The Vallée de Ferney, located in the Bambou mountains north of Mahébourg in Grand Port District, is a sanctuary of Mauritian biodiversity.
The Ferney Trail contributed to the fame of this place. But the excursions and the trekking also make the visitors discover the richness of the valley. This one shelters a native forest belonging to the last natural sanctuaries of Mauritius. Here lives side by side: the Ebony trees, cafés marron, takamakas, cacapoule lianas, the labourdanasia calophylloidest, Eugenia bojeria, araucarias (the despair of the monkey) and other invasive species such as the ravenalala, commonly called the traveller’s tree, all silent but majestic witnesses of the floral inheritance of the island.
The flora and fauna found in Ferney is the perfect oasis of calm they need to blossom. The kestrel, only raptor having survived in Mauritius, completely disappeared from the East Coast in the Fifties following the spreading of the DDT to fight against malaria, it was considered as the rarest bird in the world in 1974. Its population was made of only four species, of which one egg-laying female. This species was reintroduced in 1987 in the Vallée de Ferney and other sites of the mountain range of Bambous. Its current population is estimated at 600 individuals in the wild, including 200 to 250 individuals located on the East Coast. The Pink Pigeon, the big Cateau Vert, the Merle Cuisinier, the Wood Rooster and soon the Bird Bezel, also made their nests there.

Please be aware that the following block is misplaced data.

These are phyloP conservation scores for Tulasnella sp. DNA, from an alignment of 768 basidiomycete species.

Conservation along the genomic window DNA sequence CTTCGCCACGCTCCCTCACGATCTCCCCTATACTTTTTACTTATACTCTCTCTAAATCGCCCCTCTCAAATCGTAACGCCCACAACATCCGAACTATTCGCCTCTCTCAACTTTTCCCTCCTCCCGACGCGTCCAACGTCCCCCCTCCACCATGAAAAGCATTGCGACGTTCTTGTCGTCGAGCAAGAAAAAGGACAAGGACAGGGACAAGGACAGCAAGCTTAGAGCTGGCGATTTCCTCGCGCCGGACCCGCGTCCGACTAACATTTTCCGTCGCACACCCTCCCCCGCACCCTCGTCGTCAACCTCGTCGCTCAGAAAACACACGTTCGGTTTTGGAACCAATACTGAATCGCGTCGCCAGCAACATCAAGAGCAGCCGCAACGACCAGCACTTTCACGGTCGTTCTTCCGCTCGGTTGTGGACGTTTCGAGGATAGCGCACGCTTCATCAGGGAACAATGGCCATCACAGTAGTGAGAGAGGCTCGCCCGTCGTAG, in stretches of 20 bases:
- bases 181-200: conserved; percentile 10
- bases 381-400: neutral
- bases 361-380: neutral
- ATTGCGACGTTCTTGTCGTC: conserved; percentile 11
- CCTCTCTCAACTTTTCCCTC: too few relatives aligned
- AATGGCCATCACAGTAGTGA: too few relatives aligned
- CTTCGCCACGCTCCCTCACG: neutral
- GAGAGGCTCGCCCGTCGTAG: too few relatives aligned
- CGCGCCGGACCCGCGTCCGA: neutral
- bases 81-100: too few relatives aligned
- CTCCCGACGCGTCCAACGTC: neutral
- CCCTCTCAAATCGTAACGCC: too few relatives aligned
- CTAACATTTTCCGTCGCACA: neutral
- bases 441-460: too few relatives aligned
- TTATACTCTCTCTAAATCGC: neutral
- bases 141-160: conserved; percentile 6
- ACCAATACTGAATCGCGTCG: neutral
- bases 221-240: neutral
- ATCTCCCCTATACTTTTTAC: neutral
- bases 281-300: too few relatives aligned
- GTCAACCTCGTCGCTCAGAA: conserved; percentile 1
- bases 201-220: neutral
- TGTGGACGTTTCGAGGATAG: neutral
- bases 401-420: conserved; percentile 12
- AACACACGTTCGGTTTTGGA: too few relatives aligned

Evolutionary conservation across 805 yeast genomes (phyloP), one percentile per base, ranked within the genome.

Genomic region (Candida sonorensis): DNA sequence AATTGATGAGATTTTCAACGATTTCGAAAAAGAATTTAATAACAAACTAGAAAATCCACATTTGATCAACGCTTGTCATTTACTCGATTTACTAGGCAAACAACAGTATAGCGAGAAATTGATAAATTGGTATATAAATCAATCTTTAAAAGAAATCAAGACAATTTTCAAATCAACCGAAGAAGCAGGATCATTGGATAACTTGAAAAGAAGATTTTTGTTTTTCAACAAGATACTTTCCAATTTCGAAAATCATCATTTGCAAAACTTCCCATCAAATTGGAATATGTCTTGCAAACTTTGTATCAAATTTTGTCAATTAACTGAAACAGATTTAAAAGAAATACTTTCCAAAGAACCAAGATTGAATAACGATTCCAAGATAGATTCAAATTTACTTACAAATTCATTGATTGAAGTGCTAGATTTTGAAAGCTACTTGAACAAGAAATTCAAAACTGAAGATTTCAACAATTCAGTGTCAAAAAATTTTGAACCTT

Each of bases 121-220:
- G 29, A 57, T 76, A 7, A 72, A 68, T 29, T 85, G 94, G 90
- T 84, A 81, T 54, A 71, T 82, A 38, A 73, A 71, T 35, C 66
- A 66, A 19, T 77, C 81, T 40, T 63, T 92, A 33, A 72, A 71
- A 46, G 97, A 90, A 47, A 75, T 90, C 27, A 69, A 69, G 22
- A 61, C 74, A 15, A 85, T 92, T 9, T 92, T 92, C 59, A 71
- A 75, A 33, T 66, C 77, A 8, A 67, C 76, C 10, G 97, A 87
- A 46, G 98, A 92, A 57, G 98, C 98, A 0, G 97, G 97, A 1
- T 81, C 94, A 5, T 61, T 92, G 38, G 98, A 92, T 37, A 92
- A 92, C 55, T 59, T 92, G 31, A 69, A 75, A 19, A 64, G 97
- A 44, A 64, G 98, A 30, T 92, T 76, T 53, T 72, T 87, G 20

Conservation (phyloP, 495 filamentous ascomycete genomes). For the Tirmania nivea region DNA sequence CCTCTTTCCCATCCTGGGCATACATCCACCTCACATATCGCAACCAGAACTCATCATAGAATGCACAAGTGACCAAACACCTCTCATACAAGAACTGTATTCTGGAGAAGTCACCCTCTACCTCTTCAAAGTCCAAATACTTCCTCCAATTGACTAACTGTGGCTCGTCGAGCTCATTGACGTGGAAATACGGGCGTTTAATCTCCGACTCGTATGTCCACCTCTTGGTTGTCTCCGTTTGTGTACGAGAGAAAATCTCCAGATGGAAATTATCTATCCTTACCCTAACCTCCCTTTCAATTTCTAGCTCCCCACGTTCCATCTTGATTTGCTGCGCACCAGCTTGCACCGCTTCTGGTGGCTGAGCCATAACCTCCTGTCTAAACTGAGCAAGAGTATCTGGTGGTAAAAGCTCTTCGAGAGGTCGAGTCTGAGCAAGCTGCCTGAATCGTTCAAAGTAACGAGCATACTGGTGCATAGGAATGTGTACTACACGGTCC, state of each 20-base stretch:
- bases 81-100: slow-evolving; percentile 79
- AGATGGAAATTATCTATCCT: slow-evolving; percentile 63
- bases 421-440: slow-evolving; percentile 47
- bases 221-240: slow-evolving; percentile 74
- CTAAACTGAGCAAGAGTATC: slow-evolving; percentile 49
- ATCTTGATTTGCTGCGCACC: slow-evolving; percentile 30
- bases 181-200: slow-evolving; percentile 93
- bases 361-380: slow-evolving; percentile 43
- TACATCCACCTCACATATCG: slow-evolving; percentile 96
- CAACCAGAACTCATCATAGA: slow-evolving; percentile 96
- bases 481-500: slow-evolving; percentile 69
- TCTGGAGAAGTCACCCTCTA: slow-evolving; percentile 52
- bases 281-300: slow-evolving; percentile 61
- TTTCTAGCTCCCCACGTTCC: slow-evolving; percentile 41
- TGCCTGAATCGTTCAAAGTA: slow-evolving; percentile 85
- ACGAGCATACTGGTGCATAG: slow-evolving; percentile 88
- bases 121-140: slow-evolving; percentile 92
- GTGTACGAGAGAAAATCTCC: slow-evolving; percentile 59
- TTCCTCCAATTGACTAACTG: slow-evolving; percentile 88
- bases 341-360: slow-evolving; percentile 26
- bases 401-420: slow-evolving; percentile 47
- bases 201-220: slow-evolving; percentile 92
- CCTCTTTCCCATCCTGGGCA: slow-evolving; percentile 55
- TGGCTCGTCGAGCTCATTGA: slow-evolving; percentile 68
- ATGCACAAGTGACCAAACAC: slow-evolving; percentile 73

A Conservation Trust – public-private partnership between the Mauritian government and the CIEL group – exists since 2006. It takes care of the restoration and the protection of the natural habitats present in the reserve.
Thanks to the Programme of Micro Financing of the Global Environmental Facility (GEF) and the approval in 2013 of the first strategic project for Mauritius with a maximum of Rs 4.5 million spent, the Valleé de Ferney becomes a must see of conservation and conscientiousness site for the Mauritian biodiversity. Thanks to this support and the propagation campaign, it should on the long-term be resident for 5,000 and 10,000 rare plants.